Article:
New Saint Leo University Polling Institute findings reflects March 2017 survey  

ST. LEO, FL – About half of American adults contacted by the Saint Leo University Polling Institute ( support the appointment to the U.S. Supreme Court of federal Judge Neil Gorsuch, who will appear before the U.S. Senate this week for confirmation hearings.

Gorsuch was nominated by President Donald J. Trump to fill the vacancy on the court created by the unexpected death of Justice Antonin Scalia in February 2016. While former President Barack Obama put a nominee before the U.S. Senate the next month—federal Judge Merrick Garland—Republicans refused to schedule a hearing, effectively blocking Garland’s nomination until after the November elections. Trump’s victory opened the door for a conservative to select a nominee, and for the Republican-controlled Senate to make the decision on whether to confirm or reject the 45th president’s choice.

Earlier this month in a nonpartisan survey, the Saint Leo University Polling Institute asked 1,073 adults nationally how strongly they support or oppose the Gorsuch nomination.

Just over half, at 50.4 percent, support the nomination to some degree: 26.7 percent strongly supported it and 23.7 percent somewhat supported it.

Another 14.9 percent were somewhat opposed and 12.7 percent were strongly opposed, for a combined percentage of 27.6 percent. Almost as many, 22 percent, were unsure. The poll results have a margin of error of plus or minus 3 percentage points.

“Republicans should be relatively happy with these numbers,” said Frank Orlando, political scientist and director of the Saint Leo University Polling Institute. Gorsuch received the support of 86.2 percent of the Republicans in the survey, plus just over half (50.2 percent) of independents, even though only 28 percent of Democrats supported Gorsuch.

“In an era when any pick made by the opposing party is attacked, it appears as though Gorsuch’s strong reputation has been able to keep him above the fray,” Orlando continued. “There’s little doubt that this has been President Trump’s most successful move in the White House so far.”

When Gorsuch, a respected legal intellectual, goes before the U.S. Senate Committee on the Judiciary late Monday morning, he will be entering an environment where political payback could influence what happens next.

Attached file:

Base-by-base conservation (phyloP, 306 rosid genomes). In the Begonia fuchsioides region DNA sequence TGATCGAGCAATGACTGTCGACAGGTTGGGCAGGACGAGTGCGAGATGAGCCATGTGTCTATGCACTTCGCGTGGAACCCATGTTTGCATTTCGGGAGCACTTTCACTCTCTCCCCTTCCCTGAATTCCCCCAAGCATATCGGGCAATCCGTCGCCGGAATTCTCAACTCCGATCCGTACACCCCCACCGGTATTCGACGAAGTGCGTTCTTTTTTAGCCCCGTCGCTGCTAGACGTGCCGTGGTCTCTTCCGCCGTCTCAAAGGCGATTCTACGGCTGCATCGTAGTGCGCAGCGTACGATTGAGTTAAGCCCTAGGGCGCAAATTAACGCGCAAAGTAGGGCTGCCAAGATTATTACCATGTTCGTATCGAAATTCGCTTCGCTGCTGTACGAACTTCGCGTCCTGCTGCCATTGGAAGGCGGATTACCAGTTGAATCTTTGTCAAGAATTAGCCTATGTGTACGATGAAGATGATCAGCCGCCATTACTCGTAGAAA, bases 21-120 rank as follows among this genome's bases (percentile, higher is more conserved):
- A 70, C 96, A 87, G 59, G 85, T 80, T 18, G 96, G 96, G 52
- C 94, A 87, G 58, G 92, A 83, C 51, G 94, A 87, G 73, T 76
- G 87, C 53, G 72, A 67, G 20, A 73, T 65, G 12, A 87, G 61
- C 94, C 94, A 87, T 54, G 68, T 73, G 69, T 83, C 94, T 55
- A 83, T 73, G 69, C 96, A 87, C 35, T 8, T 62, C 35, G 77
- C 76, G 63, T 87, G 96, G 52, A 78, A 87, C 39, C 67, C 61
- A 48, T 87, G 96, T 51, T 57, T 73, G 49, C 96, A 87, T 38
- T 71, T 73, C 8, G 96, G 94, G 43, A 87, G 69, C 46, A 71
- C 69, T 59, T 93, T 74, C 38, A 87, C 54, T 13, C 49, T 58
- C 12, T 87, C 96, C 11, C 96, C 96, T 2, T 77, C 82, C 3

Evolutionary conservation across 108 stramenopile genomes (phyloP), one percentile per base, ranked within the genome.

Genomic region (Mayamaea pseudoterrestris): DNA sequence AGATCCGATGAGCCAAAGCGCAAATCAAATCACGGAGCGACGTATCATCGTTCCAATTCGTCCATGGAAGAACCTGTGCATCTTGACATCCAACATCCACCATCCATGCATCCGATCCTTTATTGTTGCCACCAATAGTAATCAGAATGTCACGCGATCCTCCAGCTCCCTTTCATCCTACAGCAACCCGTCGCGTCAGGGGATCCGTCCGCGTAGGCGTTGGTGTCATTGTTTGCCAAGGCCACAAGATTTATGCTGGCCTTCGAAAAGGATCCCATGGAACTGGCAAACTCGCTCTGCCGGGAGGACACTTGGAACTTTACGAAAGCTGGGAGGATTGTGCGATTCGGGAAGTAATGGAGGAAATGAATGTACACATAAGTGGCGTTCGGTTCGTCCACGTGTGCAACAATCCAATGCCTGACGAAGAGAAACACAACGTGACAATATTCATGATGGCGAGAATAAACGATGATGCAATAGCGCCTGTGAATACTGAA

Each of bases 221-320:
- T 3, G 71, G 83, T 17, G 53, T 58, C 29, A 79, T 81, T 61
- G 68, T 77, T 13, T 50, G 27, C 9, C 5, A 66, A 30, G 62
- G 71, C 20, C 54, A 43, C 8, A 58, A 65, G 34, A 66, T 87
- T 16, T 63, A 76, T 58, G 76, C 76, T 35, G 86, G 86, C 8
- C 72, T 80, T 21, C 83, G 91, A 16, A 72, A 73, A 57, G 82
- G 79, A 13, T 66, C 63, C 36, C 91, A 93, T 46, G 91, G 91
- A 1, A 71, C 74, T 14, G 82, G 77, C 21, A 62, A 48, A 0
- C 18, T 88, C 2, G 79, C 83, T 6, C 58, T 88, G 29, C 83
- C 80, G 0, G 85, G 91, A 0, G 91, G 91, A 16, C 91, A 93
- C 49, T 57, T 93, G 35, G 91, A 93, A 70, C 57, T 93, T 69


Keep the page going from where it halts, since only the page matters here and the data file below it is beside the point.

The normal process is for the judiciary committee to decide whether to recommend a nominee to the full Senate for confirmation. If that happens, and the nominee’s name goes to the full Senate, a majority vote in favor would place the nominee on the high court. But the voting process could be stalled and blocked by the creation on the Senate floor of a successful filibuster (long periods of talking to prevent real action), as some have discussed in this case. That is, Democrats in the Senate still angry over the Republican treatment of former nominee Merrick Garland could punish the GOP by employing a filibuster now.

The survey asked about this. Specifically, respondents were asked:

     Would you recommend the U.S. Senate Democrats use the filibuster to
      stop the president’s nominee for the United States Supreme Court?

Just about one-third, at 33.2 percent, said yes; 41.9 percent said no. Nearly a quarter, at 24.9 percent, were unsure.

“The public’s understanding of techniques like the filibuster is limited, so voters will tend to fall back on partisan loyalties when answering this question,” Orlando said. “That being said, results show that the Democrats have a lot of work to do in terms of messaging if they are going to sway public opinion on this issue.”  Orlando further noted that more than one quarter of Democrats (26.3 percent) reported being unsure about the filibuster, even though 57.4 percent of Democrats polled said they would recommend the filibuster. Just over 16 percent said no.

And realistically, Orlando added, almost all Republicans (nearly 73 percent) oppose the filibuster, and “most critically” independents don’t favor it either. Nearly 48 percent oppose it, the poll shows. “This means that if the Democrats hang together, it’s an appeal to their base, and not much else.”

The responses to the overall national questions on the Gorsuch nomination have a margin of error of plus or minus 3 percentage points.